This chapter examines the shift of water among body fluid compartments and the consequences in the plasmatic concentrations of the plasmatic proteins concentration and the hematocrit. Examples of non-physiological and some pathological conditions are used.
Calculation of the water deficit by using the standard formula available from Adrogue, HJ; and Madias, NE. Primary Care: Hypernatremia. New England Journal of Medicine 2000; 342(20):1493-1499. Use the following Link: MedCalc: Hyponatremia & Hypernatremia
Is the interstitial space a new organ? Is it something new?
Read this paper and think: https://www.nature.com/articles/s41598-018-23062-6
See the discussion in: https://twitter.com/neiltheise/status/978585229815418880
Solution, Colloid and Suspension
A solution is always transparent; light passes through with no scattering from solute particles, which are molecule in size. The solution is homogeneous and does not settle out. A solution cannot be filtered but can be separated using the process of distillation.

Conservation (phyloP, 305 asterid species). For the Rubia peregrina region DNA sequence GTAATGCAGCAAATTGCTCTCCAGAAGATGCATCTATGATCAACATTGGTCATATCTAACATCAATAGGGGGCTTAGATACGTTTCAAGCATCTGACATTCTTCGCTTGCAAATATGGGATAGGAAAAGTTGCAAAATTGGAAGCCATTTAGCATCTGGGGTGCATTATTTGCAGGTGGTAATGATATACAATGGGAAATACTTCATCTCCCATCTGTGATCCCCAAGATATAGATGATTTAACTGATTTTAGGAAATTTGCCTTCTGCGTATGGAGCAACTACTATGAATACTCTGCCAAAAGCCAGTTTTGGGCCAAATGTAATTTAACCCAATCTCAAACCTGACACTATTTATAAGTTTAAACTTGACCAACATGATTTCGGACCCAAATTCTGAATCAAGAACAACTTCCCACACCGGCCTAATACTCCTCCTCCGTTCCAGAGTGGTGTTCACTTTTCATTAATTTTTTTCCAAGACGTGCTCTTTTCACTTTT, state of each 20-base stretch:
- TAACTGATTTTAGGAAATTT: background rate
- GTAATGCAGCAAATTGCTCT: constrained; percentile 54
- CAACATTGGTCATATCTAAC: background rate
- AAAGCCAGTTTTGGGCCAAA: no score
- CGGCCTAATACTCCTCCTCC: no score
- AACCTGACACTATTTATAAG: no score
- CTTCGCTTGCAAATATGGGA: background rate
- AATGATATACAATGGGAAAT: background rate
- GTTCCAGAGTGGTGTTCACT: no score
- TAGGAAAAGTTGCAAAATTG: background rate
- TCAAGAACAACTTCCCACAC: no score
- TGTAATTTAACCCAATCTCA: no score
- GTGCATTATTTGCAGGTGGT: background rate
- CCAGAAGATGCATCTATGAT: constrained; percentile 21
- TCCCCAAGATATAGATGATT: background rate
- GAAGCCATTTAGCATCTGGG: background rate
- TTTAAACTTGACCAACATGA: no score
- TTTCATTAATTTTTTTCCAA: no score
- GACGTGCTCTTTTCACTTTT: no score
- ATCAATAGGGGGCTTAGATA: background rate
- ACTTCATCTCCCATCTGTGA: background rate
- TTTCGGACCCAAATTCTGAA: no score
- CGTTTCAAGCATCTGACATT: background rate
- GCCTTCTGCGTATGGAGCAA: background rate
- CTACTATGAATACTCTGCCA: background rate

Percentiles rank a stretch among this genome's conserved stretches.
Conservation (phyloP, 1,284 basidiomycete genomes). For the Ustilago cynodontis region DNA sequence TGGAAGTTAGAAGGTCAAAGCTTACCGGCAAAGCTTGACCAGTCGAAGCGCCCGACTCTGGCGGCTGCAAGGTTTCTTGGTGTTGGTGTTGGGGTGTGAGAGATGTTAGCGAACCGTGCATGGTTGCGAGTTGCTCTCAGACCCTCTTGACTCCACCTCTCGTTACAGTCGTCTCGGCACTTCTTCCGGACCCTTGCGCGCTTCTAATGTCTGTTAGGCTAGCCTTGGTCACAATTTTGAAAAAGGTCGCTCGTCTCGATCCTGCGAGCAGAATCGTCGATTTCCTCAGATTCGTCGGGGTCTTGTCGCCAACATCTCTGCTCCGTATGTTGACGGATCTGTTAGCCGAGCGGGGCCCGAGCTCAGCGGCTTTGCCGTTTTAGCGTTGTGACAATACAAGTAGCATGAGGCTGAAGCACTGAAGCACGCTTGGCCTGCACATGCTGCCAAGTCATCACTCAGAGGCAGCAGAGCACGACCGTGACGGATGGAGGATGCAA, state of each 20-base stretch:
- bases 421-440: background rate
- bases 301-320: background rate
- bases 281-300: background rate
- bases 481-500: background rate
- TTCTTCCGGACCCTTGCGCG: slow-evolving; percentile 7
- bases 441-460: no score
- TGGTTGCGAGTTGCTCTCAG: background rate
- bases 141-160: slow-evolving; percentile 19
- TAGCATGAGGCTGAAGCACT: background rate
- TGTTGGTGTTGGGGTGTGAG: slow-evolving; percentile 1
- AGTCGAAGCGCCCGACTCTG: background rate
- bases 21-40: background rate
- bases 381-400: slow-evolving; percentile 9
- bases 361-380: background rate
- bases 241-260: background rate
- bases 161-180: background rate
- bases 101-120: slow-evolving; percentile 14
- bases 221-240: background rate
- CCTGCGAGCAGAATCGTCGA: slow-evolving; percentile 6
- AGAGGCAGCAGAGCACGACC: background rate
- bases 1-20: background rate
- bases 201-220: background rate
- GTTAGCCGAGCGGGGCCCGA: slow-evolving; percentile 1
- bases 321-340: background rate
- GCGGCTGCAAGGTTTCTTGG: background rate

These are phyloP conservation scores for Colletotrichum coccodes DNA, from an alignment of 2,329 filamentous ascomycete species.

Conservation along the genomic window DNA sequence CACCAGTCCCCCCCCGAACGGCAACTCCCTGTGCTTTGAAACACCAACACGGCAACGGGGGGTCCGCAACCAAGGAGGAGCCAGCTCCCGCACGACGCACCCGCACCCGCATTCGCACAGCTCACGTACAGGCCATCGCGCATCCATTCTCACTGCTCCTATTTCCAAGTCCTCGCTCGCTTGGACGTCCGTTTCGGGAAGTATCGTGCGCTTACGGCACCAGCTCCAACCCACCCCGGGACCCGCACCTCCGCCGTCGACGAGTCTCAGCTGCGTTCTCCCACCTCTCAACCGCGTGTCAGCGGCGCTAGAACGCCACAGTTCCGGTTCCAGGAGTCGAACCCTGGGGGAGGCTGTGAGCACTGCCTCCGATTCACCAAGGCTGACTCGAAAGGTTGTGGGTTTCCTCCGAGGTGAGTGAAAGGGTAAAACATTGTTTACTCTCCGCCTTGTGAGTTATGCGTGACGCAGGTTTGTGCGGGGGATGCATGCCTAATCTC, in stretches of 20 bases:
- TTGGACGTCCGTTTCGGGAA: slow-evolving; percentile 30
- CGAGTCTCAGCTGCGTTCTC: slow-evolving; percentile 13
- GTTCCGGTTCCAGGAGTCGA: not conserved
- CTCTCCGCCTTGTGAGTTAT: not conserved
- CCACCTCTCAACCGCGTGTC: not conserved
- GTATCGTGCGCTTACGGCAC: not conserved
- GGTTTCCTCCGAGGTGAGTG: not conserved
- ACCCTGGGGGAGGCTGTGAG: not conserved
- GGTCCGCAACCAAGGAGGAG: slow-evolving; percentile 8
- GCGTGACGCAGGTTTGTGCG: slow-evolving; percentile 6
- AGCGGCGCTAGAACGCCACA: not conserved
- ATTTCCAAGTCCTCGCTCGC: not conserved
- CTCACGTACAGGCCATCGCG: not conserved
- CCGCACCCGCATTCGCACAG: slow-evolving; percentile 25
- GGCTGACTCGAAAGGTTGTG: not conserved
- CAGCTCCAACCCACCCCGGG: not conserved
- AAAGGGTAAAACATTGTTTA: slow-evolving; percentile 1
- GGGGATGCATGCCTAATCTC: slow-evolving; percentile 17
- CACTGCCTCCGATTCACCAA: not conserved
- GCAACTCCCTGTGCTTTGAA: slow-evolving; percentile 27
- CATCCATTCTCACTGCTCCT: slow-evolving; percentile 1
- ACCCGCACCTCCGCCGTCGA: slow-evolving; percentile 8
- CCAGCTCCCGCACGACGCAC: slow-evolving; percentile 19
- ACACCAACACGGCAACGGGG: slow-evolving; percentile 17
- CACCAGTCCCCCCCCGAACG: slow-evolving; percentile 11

A suspension is cloudy and heterogeneous. The particles are larger than 10,000 Angstroms, which allows them to be filtered. If a suspension is allowed to stand, the particles will separate out.
A colloid is intermediate between a solution and a suspension. While a suspension will separate out a colloid will not. Colloids can be distinguished from solutions using the Tyndall effect. Light passing through a colloidal dispersion, such as smoky or foggy air, will be reflected by the larger particles and the light beam will be visible. A hydrocolloid can simply be defined as a substance that forms a gel when it is exposed to water. Such substances include both polysaccharides and proteins.